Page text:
Two charming churches sit on the north side of this block. On the corner is St. Cyril’s of Turau Parish of the Belarussian Autocephalic Orthodox Church. The Gothic-inspired building features pointed arch windows, intricate brickwork and buttresses. The church was originally home to St. Peter’s Episcopal Church. A few doors to the east is a church commissioned by the Svenska Evangeliska Pilgrimskyrkan (Pilgrim Swedish Evangelical Congregational Church), another reminder of Atlantic Avenue’s once vibrant Swedish community. The beige brick structure was designed in the Romanesque Revival style with banded brick arches and a square tower with a pyramidal turret. It is now home to the House of the Lord Pentecostal Church.
Ex-Lax, short for “Excellent Laxative,” was invented in 1906 by Hungarian-born pharmacist Max Kiss in New York City, and opened its first factory that same year. By 1932, a larger headquarters was established on Atlantic Avenue that incorporated existing structures (435-443 Atlantic Avenue) and a new building (423 Atlantic Avenue). The existing structures had been home beginning in the 1880s to the Herman Themig Bottling plant, a wholesale and retail beer merchant for the Anheuser-Busch company. After Themig’s death in 1892, the plant resumed operation under the August Busch Company until 1903. Budweiser, introduced in 1876, was bottled here. After Ex-Lax was sold to a pharmaceutical company in 1981, the building was converted to residential use, making it one of Brooklyn’s earliest factory conversions.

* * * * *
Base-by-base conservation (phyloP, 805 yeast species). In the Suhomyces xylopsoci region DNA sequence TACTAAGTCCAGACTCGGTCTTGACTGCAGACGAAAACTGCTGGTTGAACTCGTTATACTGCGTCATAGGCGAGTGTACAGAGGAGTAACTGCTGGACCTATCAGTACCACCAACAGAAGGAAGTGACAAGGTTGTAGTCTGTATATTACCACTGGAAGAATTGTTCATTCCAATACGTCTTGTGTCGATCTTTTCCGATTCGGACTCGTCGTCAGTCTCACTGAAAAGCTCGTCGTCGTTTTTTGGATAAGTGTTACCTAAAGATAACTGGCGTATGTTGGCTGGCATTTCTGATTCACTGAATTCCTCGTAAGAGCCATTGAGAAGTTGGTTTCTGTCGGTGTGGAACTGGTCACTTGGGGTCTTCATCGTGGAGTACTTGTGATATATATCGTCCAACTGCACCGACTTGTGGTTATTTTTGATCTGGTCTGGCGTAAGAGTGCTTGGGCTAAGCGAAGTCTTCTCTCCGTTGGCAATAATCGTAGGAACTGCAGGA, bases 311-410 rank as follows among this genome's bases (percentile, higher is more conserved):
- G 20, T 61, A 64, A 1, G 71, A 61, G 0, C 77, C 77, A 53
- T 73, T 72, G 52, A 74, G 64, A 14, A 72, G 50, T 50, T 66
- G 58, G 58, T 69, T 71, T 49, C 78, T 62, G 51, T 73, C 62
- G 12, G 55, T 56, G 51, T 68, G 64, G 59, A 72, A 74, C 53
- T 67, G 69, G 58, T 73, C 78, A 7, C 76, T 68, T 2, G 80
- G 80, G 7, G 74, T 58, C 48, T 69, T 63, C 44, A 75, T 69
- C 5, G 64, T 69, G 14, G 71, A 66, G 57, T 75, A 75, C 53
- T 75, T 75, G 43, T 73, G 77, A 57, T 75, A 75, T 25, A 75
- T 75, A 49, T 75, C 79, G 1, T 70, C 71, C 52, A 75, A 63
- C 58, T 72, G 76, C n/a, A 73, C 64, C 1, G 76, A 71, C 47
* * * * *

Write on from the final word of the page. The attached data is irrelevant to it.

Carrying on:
Murray Klein, 1931
Frederick Lee Ackerman and Alexander B. Trowbridge, 1927
In the 1920s, a wave of development brought a series of civic structures to the eastern end of the Avenue, including the Post Office (site # 2), the Brooklyn YWCA and the Times Plaza Hotel. The latter, at 510 Atlantic Avenue, was designed in the Art Deco style as an economy-priced residential hotel for single, retired and working men only. The hotel fell on hard times in the mid-20th century and closed. In the 1990s, Lutheran Social Services acquired the building and turned it into the Muhlenberg Residence to provide care and housing for the needy. Today, the center provides apartments for the formerly homeless, with supportive services and programming. On the opposite corner is the Brooklyn YWCA, which was established in 1892, and moved here in 1927 from its original home at 376 Schermerhorn Street. This YWCA is noted as the nation’s first to racially integrate in 1943. The multi-use facility includes low-income housing for women, a pool and a theater. In 2010, a performing arts organization leased space in the building, including the theater, which was restored. Note the exuberant Beaux-Arts style commercial building immediately adjacent to the YWCA at 503 Atlantic Avenue, which features cast-iron columns at the base and a richly ornate bracketed cornice.